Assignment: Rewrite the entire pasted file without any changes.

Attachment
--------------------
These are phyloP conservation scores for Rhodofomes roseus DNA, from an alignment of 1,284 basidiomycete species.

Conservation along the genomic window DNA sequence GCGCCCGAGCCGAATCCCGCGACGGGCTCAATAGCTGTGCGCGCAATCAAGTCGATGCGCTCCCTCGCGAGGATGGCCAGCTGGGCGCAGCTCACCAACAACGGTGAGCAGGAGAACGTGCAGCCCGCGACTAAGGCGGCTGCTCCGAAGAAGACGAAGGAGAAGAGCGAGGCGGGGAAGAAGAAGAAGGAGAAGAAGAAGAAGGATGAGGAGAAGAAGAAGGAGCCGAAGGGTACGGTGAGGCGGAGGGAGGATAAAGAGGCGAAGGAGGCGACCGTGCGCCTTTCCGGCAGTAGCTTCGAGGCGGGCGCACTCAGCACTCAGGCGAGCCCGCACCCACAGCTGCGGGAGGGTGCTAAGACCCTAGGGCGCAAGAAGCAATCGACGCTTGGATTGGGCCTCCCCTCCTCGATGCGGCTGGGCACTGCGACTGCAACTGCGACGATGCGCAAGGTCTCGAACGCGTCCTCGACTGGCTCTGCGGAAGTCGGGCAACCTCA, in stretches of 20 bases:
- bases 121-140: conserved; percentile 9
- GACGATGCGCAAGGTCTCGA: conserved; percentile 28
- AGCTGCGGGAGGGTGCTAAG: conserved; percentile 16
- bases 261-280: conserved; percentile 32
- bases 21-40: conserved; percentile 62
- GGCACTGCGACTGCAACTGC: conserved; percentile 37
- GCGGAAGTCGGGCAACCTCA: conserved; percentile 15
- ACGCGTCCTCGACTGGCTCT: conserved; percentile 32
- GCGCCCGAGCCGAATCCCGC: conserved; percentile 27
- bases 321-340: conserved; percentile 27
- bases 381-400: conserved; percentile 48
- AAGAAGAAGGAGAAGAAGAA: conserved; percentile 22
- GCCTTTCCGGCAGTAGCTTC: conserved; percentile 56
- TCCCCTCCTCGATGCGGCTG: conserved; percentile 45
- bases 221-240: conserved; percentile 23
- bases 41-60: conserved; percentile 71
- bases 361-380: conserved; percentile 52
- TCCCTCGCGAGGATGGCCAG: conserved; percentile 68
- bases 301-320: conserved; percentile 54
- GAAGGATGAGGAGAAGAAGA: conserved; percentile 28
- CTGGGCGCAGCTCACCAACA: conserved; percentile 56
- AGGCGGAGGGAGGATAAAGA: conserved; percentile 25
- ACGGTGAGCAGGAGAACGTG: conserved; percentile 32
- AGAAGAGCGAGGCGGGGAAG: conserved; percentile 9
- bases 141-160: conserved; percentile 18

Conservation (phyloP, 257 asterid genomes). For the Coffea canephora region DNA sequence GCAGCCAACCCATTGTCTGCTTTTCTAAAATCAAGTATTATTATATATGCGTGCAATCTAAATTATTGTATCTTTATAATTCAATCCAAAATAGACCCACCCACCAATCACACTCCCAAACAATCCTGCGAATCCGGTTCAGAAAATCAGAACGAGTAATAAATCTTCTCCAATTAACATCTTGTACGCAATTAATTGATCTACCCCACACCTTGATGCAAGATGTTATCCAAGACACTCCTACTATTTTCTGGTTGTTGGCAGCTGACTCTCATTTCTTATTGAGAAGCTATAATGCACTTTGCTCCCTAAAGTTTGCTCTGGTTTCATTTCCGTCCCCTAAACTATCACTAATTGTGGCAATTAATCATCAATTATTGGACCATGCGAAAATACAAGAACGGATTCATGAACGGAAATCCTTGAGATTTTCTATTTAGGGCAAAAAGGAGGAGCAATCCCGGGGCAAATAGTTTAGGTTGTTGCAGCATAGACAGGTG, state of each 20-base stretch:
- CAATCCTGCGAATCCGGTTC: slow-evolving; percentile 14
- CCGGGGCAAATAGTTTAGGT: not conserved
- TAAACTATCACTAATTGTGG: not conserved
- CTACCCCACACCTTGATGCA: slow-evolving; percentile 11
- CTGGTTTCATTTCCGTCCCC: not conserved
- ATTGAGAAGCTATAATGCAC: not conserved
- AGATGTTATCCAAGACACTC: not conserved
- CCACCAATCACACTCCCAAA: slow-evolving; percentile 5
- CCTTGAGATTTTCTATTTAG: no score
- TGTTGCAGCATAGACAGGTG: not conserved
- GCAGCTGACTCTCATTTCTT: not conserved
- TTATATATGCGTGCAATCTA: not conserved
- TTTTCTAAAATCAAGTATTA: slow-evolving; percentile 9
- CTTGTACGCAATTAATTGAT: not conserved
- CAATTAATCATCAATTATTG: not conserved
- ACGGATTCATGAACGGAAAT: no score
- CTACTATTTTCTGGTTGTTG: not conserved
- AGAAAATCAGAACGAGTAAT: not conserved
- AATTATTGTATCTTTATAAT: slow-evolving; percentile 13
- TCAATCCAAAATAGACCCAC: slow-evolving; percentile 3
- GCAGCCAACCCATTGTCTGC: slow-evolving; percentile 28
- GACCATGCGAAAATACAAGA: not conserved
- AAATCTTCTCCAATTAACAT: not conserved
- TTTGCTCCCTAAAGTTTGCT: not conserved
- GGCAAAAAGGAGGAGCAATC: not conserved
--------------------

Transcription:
These are phyloP conservation scores for Rhodofomes roseus DNA, from an alignment of 1,284 basidiomycete species.

Conservation along the genomic window DNA sequence GCGCCCGAGCCGAATCCCGCGACGGGCTCAATAGCTGTGCGCGCAATCAAGTCGATGCGCTCCCTCGCGAGGATGGCCAGCTGGGCGCAGCTCACCAACAACGGTGAGCAGGAGAACGTGCAGCCCGCGACTAAGGCGGCTGCTCCGAAGAAGACGAAGGAGAAGAGCGAGGCGGGGAAGAAGAAGAAGGAGAAGAAGAAGAAGGATGAGGAGAAGAAGAAGGAGCCGAAGGGTACGGTGAGGCGGAGGGAGGATAAAGAGGCGAAGGAGGCGACCGTGCGCCTTTCCGGCAGTAGCTTCGAGGCGGGCGCACTCAGCACTCAGGCGAGCCCGCACCCACAGCTGCGGGAGGGTGCTAAGACCCTAGGGCGCAAGAAGCAATCGACGCTTGGATTGGGCCTCCCCTCCTCGATGCGGCTGGGCACTGCGACTGCAACTGCGACGATGCGCAAGGTCTCGAACGCGTCCTCGACTGGCTCTGCGGAAGTCGGGCAACCTCA, in stretches of 20 bases:
- bases 121-140: conserved; percentile 9
- GACGATGCGCAAGGTCTCGA: conserved; percentile 28
- AGCTGCGGGAGGGTGCTAAG: conserved; percentile 16
- bases 261-280: conserved; percentile 32
- bases 21-40: conserved; percentile 62
- GGCACTGCGACTGCAACTGC: conserved; percentile 37
- GCGGAAGTCGGGCAACCTCA: conserved; percentile 15
- ACGCGTCCTCGACTGGCTCT: conserved; percentile 32
- GCGCCCGAGCCGAATCCCGC: conserved; percentile 27
- bases 321-340: conserved; percentile 27
- bases 381-400: conserved; percentile 48
- AAGAAGAAGGAGAAGAAGAA: conserved; percentile 22
- GCCTTTCCGGCAGTAGCTTC: conserved; percentile 56
- TCCCCTCCTCGATGCGGCTG: conserved; percentile 45
- bases 221-240: conserved; percentile 23
- bases 41-60: conserved; percentile 71
- bases 361-380: conserved; percentile 52
- TCCCTCGCGAGGATGGCCAG: conserved; percentile 68
- bases 301-320: conserved; percentile 54
- GAAGGATGAGGAGAAGAAGA: conserved; percentile 28
- CTGGGCGCAGCTCACCAACA: conserved; percentile 56
- AGGCGGAGGGAGGATAAAGA: conserved; percentile 25
- ACGGTGAGCAGGAGAACGTG: conserved; percentile 32
- AGAAGAGCGAGGCGGGGAAG: conserved; percentile 9
- bases 141-160: conserved; percentile 18

Conservation (phyloP, 257 asterid genomes). For the Coffea canephora region DNA sequence GCAGCCAACCCATTGTCTGCTTTTCTAAAATCAAGTATTATTATATATGCGTGCAATCTAAATTATTGTATCTTTATAATTCAATCCAAAATAGACCCACCCACCAATCACACTCCCAAACAATCCTGCGAATCCGGTTCAGAAAATCAGAACGAGTAATAAATCTTCTCCAATTAACATCTTGTACGCAATTAATTGATCTACCCCACACCTTGATGCAAGATGTTATCCAAGACACTCCTACTATTTTCTGGTTGTTGGCAGCTGACTCTCATTTCTTATTGAGAAGCTATAATGCACTTTGCTCCCTAAAGTTTGCTCTGGTTTCATTTCCGTCCCCTAAACTATCACTAATTGTGGCAATTAATCATCAATTATTGGACCATGCGAAAATACAAGAACGGATTCATGAACGGAAATCCTTGAGATTTTCTATTTAGGGCAAAAAGGAGGAGCAATCCCGGGGCAAATAGTTTAGGTTGTTGCAGCATAGACAGGTG, state of each 20-base stretch:
- CAATCCTGCGAATCCGGTTC: slow-evolving; percentile 14
- CCGGGGCAAATAGTTTAGGT: not conserved
- TAAACTATCACTAATTGTGG: not conserved
- CTACCCCACACCTTGATGCA: slow-evolving; percentile 11
- CTGGTTTCATTTCCGTCCCC: not conserved
- ATTGAGAAGCTATAATGCAC: not conserved
- AGATGTTATCCAAGACACTC: not conserved
- CCACCAATCACACTCCCAAA: slow-evolving; percentile 5
- CCTTGAGATTTTCTATTTAG: no score
- TGTTGCAGCATAGACAGGTG: not conserved
- GCAGCTGACTCTCATTTCTT: not conserved
- TTATATATGCGTGCAATCTA: not conserved
- TTTTCTAAAATCAAGTATTA: slow-evolving; percentile 9
- CTTGTACGCAATTAATTGAT: not conserved
- CAATTAATCATCAATTATTG: not conserved
- ACGGATTCATGAACGGAAAT: no score
- CTACTATTTTCTGGTTGTTG: not conserved
- AGAAAATCAGAACGAGTAAT: not conserved
- AATTATTGTATCTTTATAAT: slow-evolving; percentile 13
- TCAATCCAAAATAGACCCAC: slow-evolving; percentile 3
- GCAGCCAACCCATTGTCTGC: slow-evolving; percentile 28
- GACCATGCGAAAATACAAGA: not conserved
- AAATCTTCTCCAATTAACAT: not conserved
- TTTGCTCCCTAAAGTTTGCT: not conserved
- GGCAAAAAGGAGGAGCAATC: not conserved